Murders decline in Los Angeles, but it’s not all good news

Gun violence persists, and dangers worsen for unhoused individuals, according to LAPD ‘Homicide Report’

Illustration of a red window with a bullet hole.


The 5% drop in homicides in Los Angeles in 2022 was greeted as a sign of tentative progress. The 382 murders was down from 402 the prior year. 


Now, the Los Angeles Police Department has dug deeper into the data. The department’s annual Homicide Report, released Tuesday, shows that declines were not uniform across the city, and that while deaths are down, there are also troubling trends, including when it comes to people experiencing homelessness.


The decline in killings follows two consecutive years of increases—a pandemic-era trend seen in many large cities across the United States. However, the 382 victims last year is higher than any annual total in the 2010s. There were 258 murders in Los Angeles in both 2018 and 2019.


Bar chart of annual homicides in the city of Los Angeles


Guns were the murder weapon in 75% of the killings last year, according to the Homicide Report.


Once again, there was a wide gender divide. Last year, 341 murder victims were male, and 41 were female, according to the report.


Pie chart of homicide victims by gender


Crosstown previously reported that densely packed Downtown experienced 38 homicides last year, according to publicly available LAPD data. That was more than any other neighborhood in the city. The next highest count was the 19 killings in Boyle Heights.


Although total homicides declined in 2022, a number of victims were older than in the past. There were 105 people over 45 who were murdered in the city last year. That is a 31% jump from the 80 victims in the same age group the year before.


A total of 32 murders last year were classified as domestic or family related. The count was 37 in each of the two previous years.


[Get COVID-19, crime and other stats about where you live with the Crosstown Neighborhood Newsletter]


Danger for the unhoused

Crosstown this month reported that 92 people experiencing homelessness were murdered in 2022, an increase from 85 the prior year. The Homicide Report counts a total of 110 deaths where either the victim, the perpetrator or both were unhoused. That is up from 107 the previous year, and 71 in 2020.


One area of improvement is murders that the LAPD classifies as gang-related. There were 194 such killings last year. That is a 16% decline from 2021, though a more modest 2% decrease from the total in 2020.


Another positive trend is that murders have begun decreasing. There were 44 homicides both last July and August. Since October, the monthly total has been below 30.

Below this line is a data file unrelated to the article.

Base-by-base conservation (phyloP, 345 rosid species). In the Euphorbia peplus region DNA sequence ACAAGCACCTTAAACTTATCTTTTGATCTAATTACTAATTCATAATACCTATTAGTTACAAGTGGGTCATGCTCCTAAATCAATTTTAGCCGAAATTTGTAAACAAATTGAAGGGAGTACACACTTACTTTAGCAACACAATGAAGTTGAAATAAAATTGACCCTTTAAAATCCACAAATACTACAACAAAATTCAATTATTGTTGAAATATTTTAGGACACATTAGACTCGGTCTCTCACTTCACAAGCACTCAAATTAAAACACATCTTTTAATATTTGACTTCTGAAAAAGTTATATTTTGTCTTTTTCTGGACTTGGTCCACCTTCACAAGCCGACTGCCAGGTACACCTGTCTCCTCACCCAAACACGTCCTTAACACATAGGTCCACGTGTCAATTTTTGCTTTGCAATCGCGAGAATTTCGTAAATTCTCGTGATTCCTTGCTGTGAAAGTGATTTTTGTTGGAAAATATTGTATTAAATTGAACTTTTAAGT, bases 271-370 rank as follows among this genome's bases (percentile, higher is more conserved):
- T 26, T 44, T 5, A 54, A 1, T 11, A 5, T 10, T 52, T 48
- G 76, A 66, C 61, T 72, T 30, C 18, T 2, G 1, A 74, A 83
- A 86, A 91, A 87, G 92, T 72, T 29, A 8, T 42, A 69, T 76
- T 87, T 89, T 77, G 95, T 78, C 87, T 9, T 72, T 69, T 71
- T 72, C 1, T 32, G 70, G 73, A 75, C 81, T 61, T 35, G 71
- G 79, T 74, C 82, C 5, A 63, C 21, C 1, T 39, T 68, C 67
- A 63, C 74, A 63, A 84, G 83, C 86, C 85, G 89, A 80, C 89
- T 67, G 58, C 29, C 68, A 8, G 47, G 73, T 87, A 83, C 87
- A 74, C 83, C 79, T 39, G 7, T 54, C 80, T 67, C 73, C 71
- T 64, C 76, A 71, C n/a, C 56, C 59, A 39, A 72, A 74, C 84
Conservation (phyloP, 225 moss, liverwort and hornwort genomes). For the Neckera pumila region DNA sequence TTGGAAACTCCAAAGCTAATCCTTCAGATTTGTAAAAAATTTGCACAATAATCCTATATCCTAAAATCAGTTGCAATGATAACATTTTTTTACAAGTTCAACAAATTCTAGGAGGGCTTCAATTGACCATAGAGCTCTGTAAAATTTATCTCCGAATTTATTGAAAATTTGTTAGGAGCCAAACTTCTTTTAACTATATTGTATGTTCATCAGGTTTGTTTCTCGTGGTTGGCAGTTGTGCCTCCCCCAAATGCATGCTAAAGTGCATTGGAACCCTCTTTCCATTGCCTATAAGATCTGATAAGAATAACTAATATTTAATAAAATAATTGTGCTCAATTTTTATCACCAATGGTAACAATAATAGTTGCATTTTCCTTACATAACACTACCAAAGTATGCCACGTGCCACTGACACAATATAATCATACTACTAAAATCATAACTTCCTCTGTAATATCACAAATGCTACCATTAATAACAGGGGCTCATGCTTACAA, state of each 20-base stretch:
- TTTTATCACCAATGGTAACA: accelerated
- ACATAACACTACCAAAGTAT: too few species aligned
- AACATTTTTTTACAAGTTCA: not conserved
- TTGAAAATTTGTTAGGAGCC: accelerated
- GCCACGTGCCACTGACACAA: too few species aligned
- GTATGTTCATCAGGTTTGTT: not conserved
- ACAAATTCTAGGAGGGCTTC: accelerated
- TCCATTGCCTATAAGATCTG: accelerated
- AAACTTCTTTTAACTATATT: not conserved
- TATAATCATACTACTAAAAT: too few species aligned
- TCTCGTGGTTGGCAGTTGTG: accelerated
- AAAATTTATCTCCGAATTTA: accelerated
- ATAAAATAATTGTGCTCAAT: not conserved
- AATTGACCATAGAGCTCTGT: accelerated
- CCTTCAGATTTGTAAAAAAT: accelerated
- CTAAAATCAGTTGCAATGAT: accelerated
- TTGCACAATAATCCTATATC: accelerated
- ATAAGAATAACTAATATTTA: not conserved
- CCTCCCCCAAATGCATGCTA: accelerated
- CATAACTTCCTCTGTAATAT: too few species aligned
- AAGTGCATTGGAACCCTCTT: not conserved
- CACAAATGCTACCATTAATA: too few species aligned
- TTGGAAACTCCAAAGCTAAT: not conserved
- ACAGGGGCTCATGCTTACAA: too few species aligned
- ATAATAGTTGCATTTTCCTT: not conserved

Line chart of homicides in Los Angeles Jan. 2022-Feb. 23


Figures have dipped even further in 2023. According to LAPD Compstat data, from Jan.1–March 25 of this year, there were 55 murders. That is down from 81 in the same time period last year.


It marks a 39% drop from the 90 homicides in the same timeframe in 2021.


One LAPD strategy is to try to take guns off the streets, but even that has become more difficult. The department in 2022 seized 8,427 firearms, a 3% decline from the previous year. According to the Homicide Report, 1,706 of them, or 20%, were ghost guns, which are untraceable weapons that can be manufactured with parts ordered off the Internet, or even made on a 3D printer. 


LAPD Chief Michel Moore has repeatedly decried their prevalence and danger. On March 21, during a meeting of the Los Angeles Police Commission, he stated that the department has seized 1,275 firearms in 2023, with 212 being ghost guns. 


“The only purpose that these weapons exist is for those that are prohibited possessors to take advantage of, and which oftentimes result in violence within our community,” he stated.


How we did it: We examined publicly available crime data from the Los Angeles Police Department from Jan. 1, 2020–March 25, 2023. We also examined LAPD Compstat data and the LAPD’s 2022 Homicide Report. Learn more about our data here.


LAPD data only reflects crimes that are reported to the department, not how many crimes actually occurred. In making our calculations, we rely on the data the LAPD makes publicly available. LAPD may update past crime reports with new information, or recategorize past reports. Those revised reports do not always automatically become part of the public database.


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